JEANNETTE WALLS ON “THE GLASS CASTLE”

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Jeannette Walls’ 2005 memoir “The Glass Castle,” about coming to terms with growing up with her very unconventional parents, spent five years on the New York Times bestseller list. It has now been adapted for the screen by writer-director Destin Daniel Cretton (“Short Term 12”), and Walls visited Dallas recently to talk about the film.

“It was the most cathartic thing I’ve ever done,” Walls said of writing the book, which details her troubled but still loving relationship with her father Rex and mother Rose Mary, with whom she and her three siblings—two sisters, one older and one younger, and a brother—traversed much of the Southwest, moving from house to house, until they finally settled in Rex’s home town of Welch, West Virginia, living a hardscrabble life in primitive conditions while their mother obsessed over her painting and Rex battled alcoholism while writing poetry and dreaming big about constructing the utopian glass castle that gave the book its title.

The book was optioned for adaptation to the screen fairly early on, but actual work on the film stalled. Walls herself was asked whether she wanted to write the screenplay, but declined. “I didn’t want to do it,” she explained. “That’s not my medium, I don’t understand filmmaking.”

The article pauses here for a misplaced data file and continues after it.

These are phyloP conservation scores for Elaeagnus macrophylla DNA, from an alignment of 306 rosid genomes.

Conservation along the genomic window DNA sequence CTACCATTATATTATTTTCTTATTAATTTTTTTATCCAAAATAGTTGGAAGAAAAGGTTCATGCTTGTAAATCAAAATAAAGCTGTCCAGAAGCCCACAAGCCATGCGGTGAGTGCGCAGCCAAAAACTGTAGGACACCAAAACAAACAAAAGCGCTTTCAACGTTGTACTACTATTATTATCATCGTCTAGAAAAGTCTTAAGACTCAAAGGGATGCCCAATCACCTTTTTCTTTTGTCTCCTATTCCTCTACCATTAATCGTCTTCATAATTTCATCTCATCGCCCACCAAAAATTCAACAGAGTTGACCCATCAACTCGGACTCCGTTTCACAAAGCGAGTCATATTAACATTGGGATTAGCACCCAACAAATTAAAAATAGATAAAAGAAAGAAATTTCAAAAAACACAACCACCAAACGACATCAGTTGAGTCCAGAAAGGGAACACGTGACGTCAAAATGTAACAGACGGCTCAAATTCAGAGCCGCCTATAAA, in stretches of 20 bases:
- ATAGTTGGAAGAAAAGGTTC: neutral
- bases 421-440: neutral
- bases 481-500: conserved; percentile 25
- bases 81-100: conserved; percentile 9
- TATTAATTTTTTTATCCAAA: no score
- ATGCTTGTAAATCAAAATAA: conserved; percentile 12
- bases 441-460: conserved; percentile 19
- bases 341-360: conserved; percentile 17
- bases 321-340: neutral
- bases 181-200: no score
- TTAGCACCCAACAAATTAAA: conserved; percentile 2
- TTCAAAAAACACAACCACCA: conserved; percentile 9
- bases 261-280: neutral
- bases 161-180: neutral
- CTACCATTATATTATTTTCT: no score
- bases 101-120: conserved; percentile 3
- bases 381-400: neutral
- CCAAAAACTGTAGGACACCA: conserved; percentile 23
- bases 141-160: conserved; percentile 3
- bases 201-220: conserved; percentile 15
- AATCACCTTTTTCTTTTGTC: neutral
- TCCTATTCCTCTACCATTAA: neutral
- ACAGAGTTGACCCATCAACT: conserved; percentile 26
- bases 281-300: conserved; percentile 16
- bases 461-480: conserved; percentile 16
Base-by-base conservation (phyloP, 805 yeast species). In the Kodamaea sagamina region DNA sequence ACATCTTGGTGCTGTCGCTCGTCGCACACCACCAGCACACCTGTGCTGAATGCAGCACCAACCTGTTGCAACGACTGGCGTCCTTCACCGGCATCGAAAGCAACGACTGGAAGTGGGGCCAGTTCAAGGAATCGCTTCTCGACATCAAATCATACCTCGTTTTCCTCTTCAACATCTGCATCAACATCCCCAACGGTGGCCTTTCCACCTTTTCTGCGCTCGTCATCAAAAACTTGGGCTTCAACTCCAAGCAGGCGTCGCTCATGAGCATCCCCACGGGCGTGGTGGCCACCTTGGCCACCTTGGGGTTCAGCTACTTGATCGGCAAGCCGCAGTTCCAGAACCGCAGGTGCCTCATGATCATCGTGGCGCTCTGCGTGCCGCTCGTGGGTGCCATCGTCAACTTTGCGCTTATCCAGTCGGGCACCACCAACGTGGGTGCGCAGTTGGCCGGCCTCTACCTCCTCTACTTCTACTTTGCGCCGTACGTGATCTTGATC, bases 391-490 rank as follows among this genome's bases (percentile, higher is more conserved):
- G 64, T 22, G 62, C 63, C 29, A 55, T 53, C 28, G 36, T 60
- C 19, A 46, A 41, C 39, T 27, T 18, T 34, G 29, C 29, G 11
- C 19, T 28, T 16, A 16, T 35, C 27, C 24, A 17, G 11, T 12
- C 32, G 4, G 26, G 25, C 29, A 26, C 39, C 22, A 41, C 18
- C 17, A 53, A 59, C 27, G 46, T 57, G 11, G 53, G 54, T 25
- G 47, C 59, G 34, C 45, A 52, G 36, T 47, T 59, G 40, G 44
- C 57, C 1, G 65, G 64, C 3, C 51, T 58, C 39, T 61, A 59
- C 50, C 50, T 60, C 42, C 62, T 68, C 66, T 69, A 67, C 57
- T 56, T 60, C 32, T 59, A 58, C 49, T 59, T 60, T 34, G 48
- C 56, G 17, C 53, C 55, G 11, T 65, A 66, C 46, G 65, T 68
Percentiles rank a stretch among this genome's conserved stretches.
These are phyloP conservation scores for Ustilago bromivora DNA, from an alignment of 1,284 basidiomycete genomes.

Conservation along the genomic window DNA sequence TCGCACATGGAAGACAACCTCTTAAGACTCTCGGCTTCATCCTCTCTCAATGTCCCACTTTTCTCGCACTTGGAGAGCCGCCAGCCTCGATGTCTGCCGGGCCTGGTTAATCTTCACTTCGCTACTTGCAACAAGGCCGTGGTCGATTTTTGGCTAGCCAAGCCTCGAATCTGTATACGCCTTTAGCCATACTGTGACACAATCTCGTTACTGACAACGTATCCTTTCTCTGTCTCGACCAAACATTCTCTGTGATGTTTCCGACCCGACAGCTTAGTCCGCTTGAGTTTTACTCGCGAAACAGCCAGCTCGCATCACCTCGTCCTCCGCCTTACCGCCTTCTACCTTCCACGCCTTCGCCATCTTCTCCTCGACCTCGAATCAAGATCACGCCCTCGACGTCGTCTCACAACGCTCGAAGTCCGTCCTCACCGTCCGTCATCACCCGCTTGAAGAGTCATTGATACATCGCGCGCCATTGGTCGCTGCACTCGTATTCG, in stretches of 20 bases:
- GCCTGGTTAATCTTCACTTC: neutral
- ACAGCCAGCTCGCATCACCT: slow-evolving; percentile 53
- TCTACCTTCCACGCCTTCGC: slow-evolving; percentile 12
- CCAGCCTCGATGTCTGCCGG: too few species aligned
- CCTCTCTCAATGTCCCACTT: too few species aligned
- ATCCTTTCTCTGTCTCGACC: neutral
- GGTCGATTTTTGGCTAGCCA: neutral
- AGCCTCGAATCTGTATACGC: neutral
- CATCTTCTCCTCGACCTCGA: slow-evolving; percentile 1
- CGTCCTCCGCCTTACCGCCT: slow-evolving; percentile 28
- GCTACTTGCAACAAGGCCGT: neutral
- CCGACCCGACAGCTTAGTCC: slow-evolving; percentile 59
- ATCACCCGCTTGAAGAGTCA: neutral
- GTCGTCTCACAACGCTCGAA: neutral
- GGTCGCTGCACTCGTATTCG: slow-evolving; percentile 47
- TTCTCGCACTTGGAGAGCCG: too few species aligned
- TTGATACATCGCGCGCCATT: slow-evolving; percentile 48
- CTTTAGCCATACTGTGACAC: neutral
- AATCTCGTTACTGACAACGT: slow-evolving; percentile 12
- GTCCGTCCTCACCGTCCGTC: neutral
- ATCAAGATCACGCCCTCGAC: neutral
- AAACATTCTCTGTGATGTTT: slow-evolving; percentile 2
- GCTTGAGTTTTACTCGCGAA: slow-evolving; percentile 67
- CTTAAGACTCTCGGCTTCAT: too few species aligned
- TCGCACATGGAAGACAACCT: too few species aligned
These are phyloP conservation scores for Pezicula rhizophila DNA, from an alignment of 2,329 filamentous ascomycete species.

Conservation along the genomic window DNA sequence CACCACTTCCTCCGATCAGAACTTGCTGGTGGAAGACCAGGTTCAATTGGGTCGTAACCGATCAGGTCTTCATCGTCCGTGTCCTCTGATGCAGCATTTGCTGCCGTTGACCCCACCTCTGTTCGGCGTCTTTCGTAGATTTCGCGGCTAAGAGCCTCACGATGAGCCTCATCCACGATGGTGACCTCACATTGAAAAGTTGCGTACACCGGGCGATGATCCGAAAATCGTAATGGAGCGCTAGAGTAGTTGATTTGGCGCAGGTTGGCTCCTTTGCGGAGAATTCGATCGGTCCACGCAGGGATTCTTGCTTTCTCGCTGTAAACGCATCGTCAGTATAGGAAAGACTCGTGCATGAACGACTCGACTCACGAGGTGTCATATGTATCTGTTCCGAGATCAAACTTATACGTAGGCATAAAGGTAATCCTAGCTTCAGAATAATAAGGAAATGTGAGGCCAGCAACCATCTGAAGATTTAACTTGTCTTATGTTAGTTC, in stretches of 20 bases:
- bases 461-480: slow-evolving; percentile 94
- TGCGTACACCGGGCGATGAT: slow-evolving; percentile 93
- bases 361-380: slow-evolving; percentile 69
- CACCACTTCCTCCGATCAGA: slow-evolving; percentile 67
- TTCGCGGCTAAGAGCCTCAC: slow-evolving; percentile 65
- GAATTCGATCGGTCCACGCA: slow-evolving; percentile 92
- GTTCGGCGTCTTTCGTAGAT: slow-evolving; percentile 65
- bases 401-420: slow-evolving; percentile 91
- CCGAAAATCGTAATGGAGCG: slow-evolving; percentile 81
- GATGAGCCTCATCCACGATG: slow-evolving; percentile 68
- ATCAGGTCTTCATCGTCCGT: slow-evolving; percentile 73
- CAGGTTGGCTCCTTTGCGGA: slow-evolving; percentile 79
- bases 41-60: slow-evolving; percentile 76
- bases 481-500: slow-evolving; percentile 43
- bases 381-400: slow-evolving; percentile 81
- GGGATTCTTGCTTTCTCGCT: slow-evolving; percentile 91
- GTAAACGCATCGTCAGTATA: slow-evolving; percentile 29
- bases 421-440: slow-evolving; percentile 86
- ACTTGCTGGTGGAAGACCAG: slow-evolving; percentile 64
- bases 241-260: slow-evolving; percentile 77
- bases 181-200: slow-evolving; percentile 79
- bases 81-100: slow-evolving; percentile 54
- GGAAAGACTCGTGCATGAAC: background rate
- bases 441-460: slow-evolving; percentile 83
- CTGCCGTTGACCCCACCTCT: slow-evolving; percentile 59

The job finally went to Cretton, and when Walls was asked whether she had seen his previous film “Short Term 12” she replied, “I did not until he was hired to do this. I rushed out and watched it, and I now call it the second-best movie ever made.”

Cretton and his co-writer Andrew Lanham made changes from the book, but they do not disturb Walls. “It was not at all frustrating,” she said. “I thought he did a spectacular job. He has a profound understanding [of the medium]. I was in awe of the way that he did take certain liberties with the story—he telescoped a few things, and expanded a few—but I understand why he did what he did for storytelling purposes.”

Walls was equally enthusiastic about Cretton’s direction. “He gets performances out of kids that are unbelievable. And adults as well. He brilliantly discerns who you are,…understands the pain and love and joy and despair” and then coaxes it from the actors.

“He started out as a film editor,” Walls explained, “and the actors often said they had never worked with someone who is so clear about what he wants out of a performance and out of a scene. Just spending time on the set watching him with the actors and the camera people, he was this calm force. It was like watching a Ferris wheel or something. There was always action going on around him, and with all these little boxes going on, he was this same constant, strong center. It was beautiful, and I know I couldn’t have done what he did.”